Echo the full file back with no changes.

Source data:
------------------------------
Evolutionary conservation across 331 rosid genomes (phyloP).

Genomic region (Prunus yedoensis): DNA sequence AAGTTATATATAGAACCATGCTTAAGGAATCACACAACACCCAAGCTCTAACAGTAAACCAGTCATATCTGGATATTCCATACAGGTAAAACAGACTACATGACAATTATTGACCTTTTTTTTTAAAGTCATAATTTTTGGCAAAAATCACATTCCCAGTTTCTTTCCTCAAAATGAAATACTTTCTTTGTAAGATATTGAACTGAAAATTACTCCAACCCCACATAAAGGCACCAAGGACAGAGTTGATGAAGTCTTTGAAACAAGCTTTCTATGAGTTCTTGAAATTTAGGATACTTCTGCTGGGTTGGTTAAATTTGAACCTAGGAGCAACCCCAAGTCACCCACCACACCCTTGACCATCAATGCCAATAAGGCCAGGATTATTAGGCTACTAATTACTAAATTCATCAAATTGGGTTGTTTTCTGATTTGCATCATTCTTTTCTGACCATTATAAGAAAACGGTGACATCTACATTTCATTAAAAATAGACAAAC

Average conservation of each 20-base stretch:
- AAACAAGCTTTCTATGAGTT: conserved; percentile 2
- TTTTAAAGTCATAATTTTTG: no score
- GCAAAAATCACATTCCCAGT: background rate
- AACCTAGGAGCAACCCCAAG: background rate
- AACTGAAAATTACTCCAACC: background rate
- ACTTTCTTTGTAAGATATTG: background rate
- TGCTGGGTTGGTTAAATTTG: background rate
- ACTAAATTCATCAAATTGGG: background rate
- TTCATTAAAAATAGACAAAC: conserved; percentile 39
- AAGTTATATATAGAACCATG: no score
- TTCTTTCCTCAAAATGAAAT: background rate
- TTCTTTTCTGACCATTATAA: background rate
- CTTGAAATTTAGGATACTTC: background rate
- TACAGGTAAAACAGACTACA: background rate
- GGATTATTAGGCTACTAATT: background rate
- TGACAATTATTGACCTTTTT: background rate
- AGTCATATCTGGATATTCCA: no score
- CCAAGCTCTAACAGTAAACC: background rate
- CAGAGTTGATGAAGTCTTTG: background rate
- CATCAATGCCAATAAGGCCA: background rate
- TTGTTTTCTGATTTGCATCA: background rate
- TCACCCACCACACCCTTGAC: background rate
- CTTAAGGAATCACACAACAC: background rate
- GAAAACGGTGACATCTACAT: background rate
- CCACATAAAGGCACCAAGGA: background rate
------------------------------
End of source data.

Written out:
Evolutionary conservation across 331 rosid genomes (phyloP).

Genomic region (Prunus yedoensis): DNA sequence AAGTTATATATAGAACCATGCTTAAGGAATCACACAACACCCAAGCTCTAACAGTAAACCAGTCATATCTGGATATTCCATACAGGTAAAACAGACTACATGACAATTATTGACCTTTTTTTTTAAAGTCATAATTTTTGGCAAAAATCACATTCCCAGTTTCTTTCCTCAAAATGAAATACTTTCTTTGTAAGATATTGAACTGAAAATTACTCCAACCCCACATAAAGGCACCAAGGACAGAGTTGATGAAGTCTTTGAAACAAGCTTTCTATGAGTTCTTGAAATTTAGGATACTTCTGCTGGGTTGGTTAAATTTGAACCTAGGAGCAACCCCAAGTCACCCACCACACCCTTGACCATCAATGCCAATAAGGCCAGGATTATTAGGCTACTAATTACTAAATTCATCAAATTGGGTTGTTTTCTGATTTGCATCATTCTTTTCTGACCATTATAAGAAAACGGTGACATCTACATTTCATTAAAAATAGACAAAC

Average conservation of each 20-base stretch:
- AAACAAGCTTTCTATGAGTT: conserved; percentile 2
- TTTTAAAGTCATAATTTTTG: no score
- GCAAAAATCACATTCCCAGT: background rate
- AACCTAGGAGCAACCCCAAG: background rate
- AACTGAAAATTACTCCAACC: background rate
- ACTTTCTTTGTAAGATATTG: background rate
- TGCTGGGTTGGTTAAATTTG: background rate
- ACTAAATTCATCAAATTGGG: background rate
- TTCATTAAAAATAGACAAAC: conserved; percentile 39
- AAGTTATATATAGAACCATG: no score
- TTCTTTCCTCAAAATGAAAT: background rate
- TTCTTTTCTGACCATTATAA: background rate
- CTTGAAATTTAGGATACTTC: background rate
- TACAGGTAAAACAGACTACA: background rate
- GGATTATTAGGCTACTAATT: background rate
- TGACAATTATTGACCTTTTT: background rate
- AGTCATATCTGGATATTCCA: no score
- CCAAGCTCTAACAGTAAACC: background rate
- CAGAGTTGATGAAGTCTTTG: background rate
- CATCAATGCCAATAAGGCCA: background rate
- TTGTTTTCTGATTTGCATCA: background rate
- TCACCCACCACACCCTTGAC: background rate
- CTTAAGGAATCACACAACAC: background rate
- GAAAACGGTGACATCTACAT: background rate
- CCACATAAAGGCACCAAGGA: background rate